Chap. 5, "What the Reformers meant by Sola Fide," is an excellent analysis of the basic Protestant message regarding salvation. He makes them sound like they agreed a bit more than they did (but of course he's trying to convey, in contrast to the last chapter, what they did have in common). When I wrote the dissertation I was pretty skeptical about claims (mostly by Lutherans) that Zwingli and Bucer (and even Melanchthon) had a fundamentally different view of justification from Luther. But over time I've come to think that actually Zwingli and the early Bucer were approaching the question from a very different angle, and that they didn't mean quite the same thing by sola fide as Luther. A much bigger problem with this chapter, however, is Payton's account of how Protestants came to think that faith unaccompanied by good works could save. He puts the blame solely on 19th-century revivalism. I find this highly misleading, given how much of that revivalism was driven by Wesleyan theology with its emphasis on holiness. 19th-century revivalists were, by and large, keenly aware of the importance of good works. Of course revivalism wasn't monolithic, and clearly there were antinomian elements to the revival movement. (Antinomianism is the view that observance of the moral law is entirely irrelevant to salvation, in contrast to the classical Protestant view that good works are the inevitable result of true faith.) But there were antimonian elements in Luther and other sixteenth-century figures as well. It's the shadow side of sola fide, only excluded by constant theological effort. (That does not in itself mean that sola fide is wrong. All doctrines have these "shadow sides," which is why there is so much heresy.) Of course such a simplistic parody of sola fide could flourish, given the right conditions, in the populist environment of revivalistic Protestantism, cut loose from confessional discipline. But so could the vigorously perfectionist theology of the Wesleyans (my own tradition). Payton is here following the standard Reformed tactic of throwing revivalism under the bus as a scapegoat for the problems in Protestantism.

Chap. 6 tackles the other classic doctrine of the Reformation, "sola scriptura." Payton drives home the theme that the Protestant Reformers deeply respected the Church Fathers and the historic tradition of the Church, and read Scripture within that context. This, of course, is true. My late advisor, David Steinmetz, built his career around this particular aspect of the Reformation and has probably done more than anyone else to remind the world of just how traditional, in many respects, the Reformers were. However, I've come to realize that many people misread Steinmetz here. Often Protestants will use his work to argue that really Luther and the other mainstream Reformers weren't radical at all. In fact, Steinmetz suggested at one point that Luther, not the Anabaptists, should be called a representative of the "Radical Reformation," if we're thinking of soteriology. He used a careful comparison of Reformation Biblical interpretation with patristic and medieval precedents in order to isolate, more clearly and precisely than had been done before, just where they were and were not breaking with previous tradition. Luther often spoke quite disparagingly of the Church Fathers, particularly during the "wild growth" years of the 1520s. All the Reformers drew on the Fathers selectively (as, to be fair, we all tend to do), arguing to be sure that on the whole they supported them over the "Papists," but not taking very seriously the possibility that the Fathers might, on some issues, be interpreting Scripture better than they themselves did. The standard Protestant claim, "we respect the Fathers, but the authority of Scripture is greater," actually meant for the most part "we agree with the Fathers when they agree with our interpretation of Scripture, but when they don't we simply dismiss them." One of the best "smoking guns" showing this is the letter of Melanchthon to Bucer in 1531 rebuking him for holding to Augustine's view of justification rather than Luther's, and admitting that the Wittenberg Reformers appealed to Augustine's authority publicly even though they knew he didn't really agree with them. To be sure, this shows that Brenz, at least, was paying serious attention to Augustine. In general, the Wittenberg Reformers were, in my opinion, the least respectful of the Fathers, and the mediating south German figures like Brenz and Bucer were the most. Bucer's 1536 Romans commentary is a mammoth effort to reconcile the Fathers, the Wittenberg Reformers, and the Swiss Reformers, and it paved the way in many respects for the work of Calvin, although Calvin was less interested in harmonization and harmony. In short, Payton once again presents a one-sided picture that obscures how radical the Protestants were on the question of the role of tradition in interpreting Scripture. Payton also does not acknowledge the quite clear "back-tracking" that took place after the "wild growth" years of the early 1520s, and the way in which the Protestants were obviously embarrassed and surprised by the potential of more radical Reformers to use the "appeal to Scripture" against them.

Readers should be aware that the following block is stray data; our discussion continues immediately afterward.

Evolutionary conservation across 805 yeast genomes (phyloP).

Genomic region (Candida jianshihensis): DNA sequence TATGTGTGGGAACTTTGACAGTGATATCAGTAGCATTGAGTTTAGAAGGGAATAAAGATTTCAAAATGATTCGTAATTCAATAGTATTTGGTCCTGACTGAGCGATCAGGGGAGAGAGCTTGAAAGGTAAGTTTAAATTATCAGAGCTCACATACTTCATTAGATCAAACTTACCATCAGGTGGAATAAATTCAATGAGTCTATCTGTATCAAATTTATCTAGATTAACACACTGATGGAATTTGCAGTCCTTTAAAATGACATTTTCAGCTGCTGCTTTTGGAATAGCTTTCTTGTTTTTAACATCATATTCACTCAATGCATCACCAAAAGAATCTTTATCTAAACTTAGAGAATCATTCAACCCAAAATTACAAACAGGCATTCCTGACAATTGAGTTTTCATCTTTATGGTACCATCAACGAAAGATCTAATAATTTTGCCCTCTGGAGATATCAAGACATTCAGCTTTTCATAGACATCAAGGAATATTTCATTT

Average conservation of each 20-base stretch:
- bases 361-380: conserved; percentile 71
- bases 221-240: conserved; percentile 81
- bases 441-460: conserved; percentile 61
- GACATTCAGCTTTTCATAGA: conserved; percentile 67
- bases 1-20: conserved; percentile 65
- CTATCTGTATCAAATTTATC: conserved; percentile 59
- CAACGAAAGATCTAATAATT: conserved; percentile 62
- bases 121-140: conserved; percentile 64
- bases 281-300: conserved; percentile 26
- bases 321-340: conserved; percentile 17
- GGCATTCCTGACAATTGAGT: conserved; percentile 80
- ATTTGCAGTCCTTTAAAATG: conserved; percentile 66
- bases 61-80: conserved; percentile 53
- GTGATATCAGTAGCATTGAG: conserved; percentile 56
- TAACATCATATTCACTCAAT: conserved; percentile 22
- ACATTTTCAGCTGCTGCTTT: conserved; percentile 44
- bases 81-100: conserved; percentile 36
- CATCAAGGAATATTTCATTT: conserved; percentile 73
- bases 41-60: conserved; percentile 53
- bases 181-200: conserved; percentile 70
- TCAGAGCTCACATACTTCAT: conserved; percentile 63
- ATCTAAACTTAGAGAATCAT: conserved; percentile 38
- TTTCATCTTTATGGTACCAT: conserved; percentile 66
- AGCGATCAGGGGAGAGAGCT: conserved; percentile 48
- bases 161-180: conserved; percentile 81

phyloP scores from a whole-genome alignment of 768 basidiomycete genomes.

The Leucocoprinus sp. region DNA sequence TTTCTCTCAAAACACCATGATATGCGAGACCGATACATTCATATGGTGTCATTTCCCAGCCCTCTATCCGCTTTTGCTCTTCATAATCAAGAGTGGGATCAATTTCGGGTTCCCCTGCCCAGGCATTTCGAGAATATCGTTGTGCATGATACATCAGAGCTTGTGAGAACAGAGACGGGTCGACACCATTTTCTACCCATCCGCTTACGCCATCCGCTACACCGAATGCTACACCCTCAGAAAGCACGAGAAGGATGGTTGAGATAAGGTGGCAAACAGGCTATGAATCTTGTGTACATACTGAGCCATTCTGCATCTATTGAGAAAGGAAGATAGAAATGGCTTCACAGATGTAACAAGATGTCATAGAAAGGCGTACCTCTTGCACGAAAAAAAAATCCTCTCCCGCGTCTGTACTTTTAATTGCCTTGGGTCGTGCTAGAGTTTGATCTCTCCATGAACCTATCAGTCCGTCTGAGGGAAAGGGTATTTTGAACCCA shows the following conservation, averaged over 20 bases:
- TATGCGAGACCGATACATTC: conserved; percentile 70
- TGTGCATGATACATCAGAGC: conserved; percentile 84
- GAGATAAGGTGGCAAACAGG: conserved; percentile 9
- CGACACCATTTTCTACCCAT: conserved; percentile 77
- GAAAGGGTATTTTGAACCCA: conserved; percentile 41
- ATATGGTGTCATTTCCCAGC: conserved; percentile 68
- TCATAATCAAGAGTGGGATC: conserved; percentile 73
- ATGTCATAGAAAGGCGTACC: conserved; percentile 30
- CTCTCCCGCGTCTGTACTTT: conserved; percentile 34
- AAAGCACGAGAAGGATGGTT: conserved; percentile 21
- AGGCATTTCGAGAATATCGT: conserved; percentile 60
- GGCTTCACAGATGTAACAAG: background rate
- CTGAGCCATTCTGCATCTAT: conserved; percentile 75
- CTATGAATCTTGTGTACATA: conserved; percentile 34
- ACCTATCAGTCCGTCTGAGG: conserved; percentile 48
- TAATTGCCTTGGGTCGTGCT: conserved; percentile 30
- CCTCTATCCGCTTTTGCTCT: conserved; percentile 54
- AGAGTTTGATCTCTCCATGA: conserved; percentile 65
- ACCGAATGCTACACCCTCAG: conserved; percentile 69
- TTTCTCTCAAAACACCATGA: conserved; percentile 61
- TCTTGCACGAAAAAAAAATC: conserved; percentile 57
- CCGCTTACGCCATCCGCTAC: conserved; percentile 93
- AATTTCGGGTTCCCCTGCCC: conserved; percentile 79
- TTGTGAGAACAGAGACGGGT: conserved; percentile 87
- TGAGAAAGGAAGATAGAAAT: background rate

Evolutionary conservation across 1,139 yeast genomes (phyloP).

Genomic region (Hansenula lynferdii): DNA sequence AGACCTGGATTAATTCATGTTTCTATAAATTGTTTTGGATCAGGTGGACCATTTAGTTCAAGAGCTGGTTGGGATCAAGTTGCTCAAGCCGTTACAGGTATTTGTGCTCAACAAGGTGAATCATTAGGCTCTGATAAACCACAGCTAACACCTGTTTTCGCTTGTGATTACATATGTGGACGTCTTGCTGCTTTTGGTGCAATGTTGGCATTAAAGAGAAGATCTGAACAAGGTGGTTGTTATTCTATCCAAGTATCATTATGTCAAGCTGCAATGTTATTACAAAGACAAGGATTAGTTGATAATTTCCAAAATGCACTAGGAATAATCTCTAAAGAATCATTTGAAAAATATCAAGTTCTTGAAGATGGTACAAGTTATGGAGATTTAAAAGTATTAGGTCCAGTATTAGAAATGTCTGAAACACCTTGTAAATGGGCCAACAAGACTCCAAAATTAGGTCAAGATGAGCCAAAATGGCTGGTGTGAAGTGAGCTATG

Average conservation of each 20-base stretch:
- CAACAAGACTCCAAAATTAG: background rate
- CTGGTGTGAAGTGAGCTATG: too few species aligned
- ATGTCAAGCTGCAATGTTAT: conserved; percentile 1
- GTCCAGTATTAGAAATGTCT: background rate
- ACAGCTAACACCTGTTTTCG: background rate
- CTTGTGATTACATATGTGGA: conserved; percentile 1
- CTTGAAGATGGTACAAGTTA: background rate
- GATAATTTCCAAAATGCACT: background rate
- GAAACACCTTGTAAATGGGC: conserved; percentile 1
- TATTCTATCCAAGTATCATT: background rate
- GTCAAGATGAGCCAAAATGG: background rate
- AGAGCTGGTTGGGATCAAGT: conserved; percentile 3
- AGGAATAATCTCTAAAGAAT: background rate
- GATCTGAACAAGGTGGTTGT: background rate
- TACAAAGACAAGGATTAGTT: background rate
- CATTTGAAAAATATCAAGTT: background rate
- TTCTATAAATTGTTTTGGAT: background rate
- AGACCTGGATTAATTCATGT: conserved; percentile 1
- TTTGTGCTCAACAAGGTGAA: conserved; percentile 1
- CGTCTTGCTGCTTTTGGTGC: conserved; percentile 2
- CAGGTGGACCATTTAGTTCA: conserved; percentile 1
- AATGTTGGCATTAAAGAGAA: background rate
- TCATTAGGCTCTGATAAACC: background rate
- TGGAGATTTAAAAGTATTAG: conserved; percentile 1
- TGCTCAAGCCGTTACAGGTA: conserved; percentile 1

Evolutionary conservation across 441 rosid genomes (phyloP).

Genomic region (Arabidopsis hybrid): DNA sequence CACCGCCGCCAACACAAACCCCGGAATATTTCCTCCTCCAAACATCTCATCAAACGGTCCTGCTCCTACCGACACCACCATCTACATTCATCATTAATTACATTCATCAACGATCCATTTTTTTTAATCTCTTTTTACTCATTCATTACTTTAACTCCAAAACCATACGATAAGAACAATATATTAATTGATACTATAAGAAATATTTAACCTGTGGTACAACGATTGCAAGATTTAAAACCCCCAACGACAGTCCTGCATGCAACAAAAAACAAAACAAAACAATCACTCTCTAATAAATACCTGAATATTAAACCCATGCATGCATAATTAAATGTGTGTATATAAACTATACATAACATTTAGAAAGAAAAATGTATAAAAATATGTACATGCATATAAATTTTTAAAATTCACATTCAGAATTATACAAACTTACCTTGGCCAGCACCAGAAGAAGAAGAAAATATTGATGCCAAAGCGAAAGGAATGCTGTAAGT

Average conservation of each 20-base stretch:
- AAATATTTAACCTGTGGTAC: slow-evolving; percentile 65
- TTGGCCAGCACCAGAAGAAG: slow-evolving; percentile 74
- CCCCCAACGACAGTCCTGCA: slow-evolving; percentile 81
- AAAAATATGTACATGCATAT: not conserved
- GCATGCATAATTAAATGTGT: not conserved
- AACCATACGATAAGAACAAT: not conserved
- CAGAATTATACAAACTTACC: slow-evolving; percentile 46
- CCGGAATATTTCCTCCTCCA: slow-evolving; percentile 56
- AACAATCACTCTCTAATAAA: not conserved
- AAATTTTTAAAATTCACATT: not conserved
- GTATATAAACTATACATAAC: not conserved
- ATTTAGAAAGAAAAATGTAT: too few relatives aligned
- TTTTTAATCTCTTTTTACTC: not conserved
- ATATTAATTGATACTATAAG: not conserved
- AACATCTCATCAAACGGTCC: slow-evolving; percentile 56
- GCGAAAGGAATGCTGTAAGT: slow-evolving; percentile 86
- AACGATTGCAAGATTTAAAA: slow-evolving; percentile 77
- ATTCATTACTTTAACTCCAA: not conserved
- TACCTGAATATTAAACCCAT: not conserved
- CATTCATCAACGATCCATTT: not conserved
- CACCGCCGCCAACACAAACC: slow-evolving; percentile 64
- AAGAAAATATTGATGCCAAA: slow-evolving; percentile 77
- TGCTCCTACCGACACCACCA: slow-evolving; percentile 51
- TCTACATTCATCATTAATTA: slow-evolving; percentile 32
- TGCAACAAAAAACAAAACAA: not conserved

(To be continued)